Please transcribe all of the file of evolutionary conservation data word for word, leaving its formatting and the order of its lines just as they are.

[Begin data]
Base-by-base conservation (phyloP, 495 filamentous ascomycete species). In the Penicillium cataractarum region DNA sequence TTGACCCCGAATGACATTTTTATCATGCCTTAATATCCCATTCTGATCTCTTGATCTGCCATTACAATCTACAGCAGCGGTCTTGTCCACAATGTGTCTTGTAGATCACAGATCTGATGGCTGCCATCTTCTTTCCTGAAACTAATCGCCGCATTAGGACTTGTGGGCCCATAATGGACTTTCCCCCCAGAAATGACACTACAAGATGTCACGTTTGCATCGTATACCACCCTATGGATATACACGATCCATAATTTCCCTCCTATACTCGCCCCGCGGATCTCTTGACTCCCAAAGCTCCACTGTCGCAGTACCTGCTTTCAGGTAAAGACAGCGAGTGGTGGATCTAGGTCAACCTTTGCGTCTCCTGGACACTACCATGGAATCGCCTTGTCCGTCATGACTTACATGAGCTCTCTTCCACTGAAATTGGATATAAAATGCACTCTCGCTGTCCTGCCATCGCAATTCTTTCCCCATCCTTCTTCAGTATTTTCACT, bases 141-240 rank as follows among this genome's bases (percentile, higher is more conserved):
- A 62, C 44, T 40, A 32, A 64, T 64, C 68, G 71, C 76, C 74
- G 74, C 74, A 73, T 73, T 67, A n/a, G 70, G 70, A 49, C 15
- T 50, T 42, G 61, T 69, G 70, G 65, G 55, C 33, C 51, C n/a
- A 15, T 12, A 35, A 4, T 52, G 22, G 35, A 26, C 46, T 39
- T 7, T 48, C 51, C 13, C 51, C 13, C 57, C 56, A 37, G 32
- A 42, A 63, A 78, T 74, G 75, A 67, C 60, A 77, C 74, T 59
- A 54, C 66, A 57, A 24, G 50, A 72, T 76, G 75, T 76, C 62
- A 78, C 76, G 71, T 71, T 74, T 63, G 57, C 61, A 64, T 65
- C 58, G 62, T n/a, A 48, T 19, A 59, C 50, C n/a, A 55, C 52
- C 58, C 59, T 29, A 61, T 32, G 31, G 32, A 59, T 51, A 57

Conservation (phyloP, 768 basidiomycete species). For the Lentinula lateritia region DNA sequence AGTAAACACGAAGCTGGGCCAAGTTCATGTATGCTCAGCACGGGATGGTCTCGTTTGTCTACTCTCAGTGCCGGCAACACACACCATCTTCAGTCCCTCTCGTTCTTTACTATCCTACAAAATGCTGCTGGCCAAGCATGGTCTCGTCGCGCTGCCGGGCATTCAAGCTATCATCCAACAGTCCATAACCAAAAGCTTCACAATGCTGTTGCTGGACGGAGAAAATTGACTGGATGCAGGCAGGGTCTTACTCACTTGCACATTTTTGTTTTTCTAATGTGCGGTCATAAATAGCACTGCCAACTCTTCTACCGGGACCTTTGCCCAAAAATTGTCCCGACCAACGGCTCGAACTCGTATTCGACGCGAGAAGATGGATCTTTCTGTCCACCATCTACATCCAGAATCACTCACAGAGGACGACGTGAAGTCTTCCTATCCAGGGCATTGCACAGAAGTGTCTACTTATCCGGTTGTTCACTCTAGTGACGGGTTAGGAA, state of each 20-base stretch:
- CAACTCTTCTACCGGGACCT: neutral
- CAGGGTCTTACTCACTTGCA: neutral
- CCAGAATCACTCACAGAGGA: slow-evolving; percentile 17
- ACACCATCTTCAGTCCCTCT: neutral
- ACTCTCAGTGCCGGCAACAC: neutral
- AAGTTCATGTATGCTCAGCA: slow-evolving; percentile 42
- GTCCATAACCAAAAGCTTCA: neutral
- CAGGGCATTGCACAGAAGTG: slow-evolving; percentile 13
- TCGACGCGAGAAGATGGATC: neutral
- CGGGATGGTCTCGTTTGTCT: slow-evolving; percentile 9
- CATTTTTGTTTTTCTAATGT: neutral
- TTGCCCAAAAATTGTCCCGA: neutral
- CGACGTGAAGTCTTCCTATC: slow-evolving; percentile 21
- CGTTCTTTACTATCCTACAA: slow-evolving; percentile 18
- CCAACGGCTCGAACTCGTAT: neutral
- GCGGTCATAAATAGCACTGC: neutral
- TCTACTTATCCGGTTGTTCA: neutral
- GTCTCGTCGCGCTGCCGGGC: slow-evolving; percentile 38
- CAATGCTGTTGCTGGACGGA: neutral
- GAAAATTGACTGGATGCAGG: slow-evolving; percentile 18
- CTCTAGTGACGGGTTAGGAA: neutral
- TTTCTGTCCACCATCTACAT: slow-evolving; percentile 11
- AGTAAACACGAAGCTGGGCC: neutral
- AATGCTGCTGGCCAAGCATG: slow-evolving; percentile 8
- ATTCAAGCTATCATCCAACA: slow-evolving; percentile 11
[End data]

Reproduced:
Base-by-base conservation (phyloP, 495 filamentous ascomycete species). In the Penicillium cataractarum region DNA sequence TTGACCCCGAATGACATTTTTATCATGCCTTAATATCCCATTCTGATCTCTTGATCTGCCATTACAATCTACAGCAGCGGTCTTGTCCACAATGTGTCTTGTAGATCACAGATCTGATGGCTGCCATCTTCTTTCCTGAAACTAATCGCCGCATTAGGACTTGTGGGCCCATAATGGACTTTCCCCCCAGAAATGACACTACAAGATGTCACGTTTGCATCGTATACCACCCTATGGATATACACGATCCATAATTTCCCTCCTATACTCGCCCCGCGGATCTCTTGACTCCCAAAGCTCCACTGTCGCAGTACCTGCTTTCAGGTAAAGACAGCGAGTGGTGGATCTAGGTCAACCTTTGCGTCTCCTGGACACTACCATGGAATCGCCTTGTCCGTCATGACTTACATGAGCTCTCTTCCACTGAAATTGGATATAAAATGCACTCTCGCTGTCCTGCCATCGCAATTCTTTCCCCATCCTTCTTCAGTATTTTCACT, bases 141-240 rank as follows among this genome's bases (percentile, higher is more conserved):
- A 62, C 44, T 40, A 32, A 64, T 64, C 68, G 71, C 76, C 74
- G 74, C 74, A 73, T 73, T 67, A n/a, G 70, G 70, A 49, C 15
- T 50, T 42, G 61, T 69, G 70, G 65, G 55, C 33, C 51, C n/a
- A 15, T 12, A 35, A 4, T 52, G 22, G 35, A 26, C 46, T 39
- T 7, T 48, C 51, C 13, C 51, C 13, C 57, C 56, A 37, G 32
- A 42, A 63, A 78, T 74, G 75, A 67, C 60, A 77, C 74, T 59
- A 54, C 66, A 57, A 24, G 50, A 72, T 76, G 75, T 76, C 62
- A 78, C 76, G 71, T 71, T 74, T 63, G 57, C 61, A 64, T 65
- C 58, G 62, T n/a, A 48, T 19, A 59, C 50, C n/a, A 55, C 52
- C 58, C 59, T 29, A 61, T 32, G 31, G 32, A 59, T 51, A 57

Conservation (phyloP, 768 basidiomycete species). For the Lentinula lateritia region DNA sequence AGTAAACACGAAGCTGGGCCAAGTTCATGTATGCTCAGCACGGGATGGTCTCGTTTGTCTACTCTCAGTGCCGGCAACACACACCATCTTCAGTCCCTCTCGTTCTTTACTATCCTACAAAATGCTGCTGGCCAAGCATGGTCTCGTCGCGCTGCCGGGCATTCAAGCTATCATCCAACAGTCCATAACCAAAAGCTTCACAATGCTGTTGCTGGACGGAGAAAATTGACTGGATGCAGGCAGGGTCTTACTCACTTGCACATTTTTGTTTTTCTAATGTGCGGTCATAAATAGCACTGCCAACTCTTCTACCGGGACCTTTGCCCAAAAATTGTCCCGACCAACGGCTCGAACTCGTATTCGACGCGAGAAGATGGATCTTTCTGTCCACCATCTACATCCAGAATCACTCACAGAGGACGACGTGAAGTCTTCCTATCCAGGGCATTGCACAGAAGTGTCTACTTATCCGGTTGTTCACTCTAGTGACGGGTTAGGAA, state of each 20-base stretch:
- CAACTCTTCTACCGGGACCT: neutral
- CAGGGTCTTACTCACTTGCA: neutral
- CCAGAATCACTCACAGAGGA: slow-evolving; percentile 17
- ACACCATCTTCAGTCCCTCT: neutral
- ACTCTCAGTGCCGGCAACAC: neutral
- AAGTTCATGTATGCTCAGCA: slow-evolving; percentile 42
- GTCCATAACCAAAAGCTTCA: neutral
- CAGGGCATTGCACAGAAGTG: slow-evolving; percentile 13
- TCGACGCGAGAAGATGGATC: neutral
- CGGGATGGTCTCGTTTGTCT: slow-evolving; percentile 9
- CATTTTTGTTTTTCTAATGT: neutral
- TTGCCCAAAAATTGTCCCGA: neutral
- CGACGTGAAGTCTTCCTATC: slow-evolving; percentile 21
- CGTTCTTTACTATCCTACAA: slow-evolving; percentile 18
- CCAACGGCTCGAACTCGTAT: neutral
- GCGGTCATAAATAGCACTGC: neutral
- TCTACTTATCCGGTTGTTCA: neutral
- GTCTCGTCGCGCTGCCGGGC: slow-evolving; percentile 38
- CAATGCTGTTGCTGGACGGA: neutral
- GAAAATTGACTGGATGCAGG: slow-evolving; percentile 18
- CTCTAGTGACGGGTTAGGAA: neutral
- TTTCTGTCCACCATCTACAT: slow-evolving; percentile 11
- AGTAAACACGAAGCTGGGCC: neutral
- AATGCTGCTGGCCAAGCATG: slow-evolving; percentile 8
- ATTCAAGCTATCATCCAACA: slow-evolving; percentile 11